To support this claim, many naturalists have pointed to the words of Sir Isaac Newton, who claimed that the Christian God was responsible for the pattern of the planets. Newton writes, “This most beautiful system of the sun, planets, and comets could only proceed from the counsel and dominion of an intelligent and powerful Being.” Of course, no one currently claims that the rotation of the planets is proof of a Cosmic Designer, because science has explained this naturalistic process thoroughly.
RESPONSE: It is true that theists have claimed that God was responsible for “miraculous” acts of nature, when he wasn’t. For instance, the evolution of the eye or the wing has been explained by Darwinism to a satisfactory degree. For this reason, theists should be careful in claiming that God certainly intervened into the natural order to create. However, this objection shouldn’t eliminate the concept of design altogether.
While some theistic explanations have been historically wrong, this does not mean that all theistic explanations are currently wrong. For instance, try applying this objection to other fields of study. If a weather forecaster is sometimes wrong, does this mean that he will always be wrong? If a physician sometimes misdiagnoses her patient, does this mean that she will always misdiagnose her patient? Even though some theistic explanations have been wrong in the past, this doesn’t prove that all of them will be wrong in the future.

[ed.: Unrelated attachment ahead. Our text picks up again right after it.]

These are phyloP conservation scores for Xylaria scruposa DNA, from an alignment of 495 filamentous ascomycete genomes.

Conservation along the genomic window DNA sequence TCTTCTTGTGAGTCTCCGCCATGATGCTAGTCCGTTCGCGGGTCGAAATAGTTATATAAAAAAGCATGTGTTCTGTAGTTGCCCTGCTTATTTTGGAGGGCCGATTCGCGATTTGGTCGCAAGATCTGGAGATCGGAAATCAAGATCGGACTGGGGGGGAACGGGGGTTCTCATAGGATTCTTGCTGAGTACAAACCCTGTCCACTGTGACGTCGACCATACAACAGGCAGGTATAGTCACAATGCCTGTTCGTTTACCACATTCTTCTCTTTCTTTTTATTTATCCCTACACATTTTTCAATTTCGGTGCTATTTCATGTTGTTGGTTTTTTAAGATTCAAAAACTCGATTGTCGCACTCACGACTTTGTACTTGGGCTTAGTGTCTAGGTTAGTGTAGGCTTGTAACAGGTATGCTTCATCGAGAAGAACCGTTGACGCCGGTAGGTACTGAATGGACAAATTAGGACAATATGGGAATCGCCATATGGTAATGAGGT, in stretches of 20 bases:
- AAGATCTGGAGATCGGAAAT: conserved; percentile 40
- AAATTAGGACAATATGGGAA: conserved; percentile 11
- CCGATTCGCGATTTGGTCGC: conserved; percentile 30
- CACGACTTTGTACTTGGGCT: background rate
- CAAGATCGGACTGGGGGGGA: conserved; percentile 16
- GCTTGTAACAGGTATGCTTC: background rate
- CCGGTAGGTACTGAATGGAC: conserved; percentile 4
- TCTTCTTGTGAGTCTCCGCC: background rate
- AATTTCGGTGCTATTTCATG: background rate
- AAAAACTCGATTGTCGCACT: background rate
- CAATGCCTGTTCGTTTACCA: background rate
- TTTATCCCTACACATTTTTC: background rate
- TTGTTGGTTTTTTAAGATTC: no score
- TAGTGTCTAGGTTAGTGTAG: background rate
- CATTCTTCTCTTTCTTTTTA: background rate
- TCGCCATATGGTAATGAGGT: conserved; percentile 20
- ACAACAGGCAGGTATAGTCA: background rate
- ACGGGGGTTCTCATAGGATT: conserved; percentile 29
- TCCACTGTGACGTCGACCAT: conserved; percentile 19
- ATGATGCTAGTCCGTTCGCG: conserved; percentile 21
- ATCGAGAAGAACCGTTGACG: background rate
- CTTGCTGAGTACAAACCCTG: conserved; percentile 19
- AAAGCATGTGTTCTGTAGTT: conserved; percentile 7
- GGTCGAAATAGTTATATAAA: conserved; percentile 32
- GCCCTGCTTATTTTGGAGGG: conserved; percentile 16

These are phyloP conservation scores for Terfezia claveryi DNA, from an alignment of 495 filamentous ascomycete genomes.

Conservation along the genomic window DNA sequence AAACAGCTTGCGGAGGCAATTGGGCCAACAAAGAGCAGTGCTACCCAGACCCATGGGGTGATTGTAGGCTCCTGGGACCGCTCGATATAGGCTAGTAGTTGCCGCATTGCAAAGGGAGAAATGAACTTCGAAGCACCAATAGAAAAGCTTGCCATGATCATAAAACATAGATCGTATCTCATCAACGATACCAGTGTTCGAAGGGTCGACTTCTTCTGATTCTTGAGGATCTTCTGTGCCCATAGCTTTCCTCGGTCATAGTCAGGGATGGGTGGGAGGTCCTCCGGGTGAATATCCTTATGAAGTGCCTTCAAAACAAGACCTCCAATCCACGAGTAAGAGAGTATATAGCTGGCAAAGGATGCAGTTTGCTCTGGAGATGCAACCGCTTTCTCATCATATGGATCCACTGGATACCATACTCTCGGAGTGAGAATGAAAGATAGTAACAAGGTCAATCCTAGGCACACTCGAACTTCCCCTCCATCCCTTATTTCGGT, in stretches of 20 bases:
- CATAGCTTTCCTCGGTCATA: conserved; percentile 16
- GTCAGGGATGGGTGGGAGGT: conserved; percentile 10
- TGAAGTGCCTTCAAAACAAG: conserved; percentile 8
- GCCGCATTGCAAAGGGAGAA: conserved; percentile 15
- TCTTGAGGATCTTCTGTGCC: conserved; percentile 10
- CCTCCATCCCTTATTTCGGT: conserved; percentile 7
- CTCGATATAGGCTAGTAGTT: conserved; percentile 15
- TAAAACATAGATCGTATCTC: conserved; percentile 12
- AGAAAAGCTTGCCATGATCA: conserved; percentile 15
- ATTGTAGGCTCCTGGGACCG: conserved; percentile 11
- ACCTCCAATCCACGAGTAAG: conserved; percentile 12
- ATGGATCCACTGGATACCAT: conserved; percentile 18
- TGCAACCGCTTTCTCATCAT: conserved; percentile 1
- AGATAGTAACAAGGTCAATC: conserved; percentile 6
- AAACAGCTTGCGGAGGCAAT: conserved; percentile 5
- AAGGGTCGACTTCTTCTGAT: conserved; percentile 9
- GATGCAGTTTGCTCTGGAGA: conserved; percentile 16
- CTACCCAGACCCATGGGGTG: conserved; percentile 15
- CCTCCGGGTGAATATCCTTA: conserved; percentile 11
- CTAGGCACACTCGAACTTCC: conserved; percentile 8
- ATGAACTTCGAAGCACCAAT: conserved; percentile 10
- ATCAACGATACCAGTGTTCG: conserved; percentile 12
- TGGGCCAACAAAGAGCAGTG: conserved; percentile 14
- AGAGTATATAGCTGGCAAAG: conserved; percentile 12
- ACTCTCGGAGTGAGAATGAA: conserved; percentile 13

Moreover, this accusation cuts both ways. Historically, naturalistic science has been wrong in the past on a number of its predictions. But, consider if someone said, “Some scientists have been wrong in the past about scientific theories; therefore, all scientists are wrong about all scientific knowledge.” Obviously, this would be absurd, but this is exactly the same argument raised against theistic explanations. When a naturalist derisively argues that our current evidence for theism could hypothetically be disproven in the future, we could easily point out that all current scientific theories could hypothetically be disproven in the future.
 Isaac Newton (Robert Maynard Hutchins, ed., Andrew Motte, trans.), Mathematical Principles of Natural Philosophy (Chicago: University of Chicago Press, 1952), p. 273. Originally published in 1789. Cited in Shermer, Michael. Why Darwin Matters: The Case against Intelligent Design. New York: Times, 2006. 50.
 See Michael Shermer’s comments in Shermer, Michael. Why Darwin Matters: The Case against Intelligent Design. New York: Times, 2006. 17.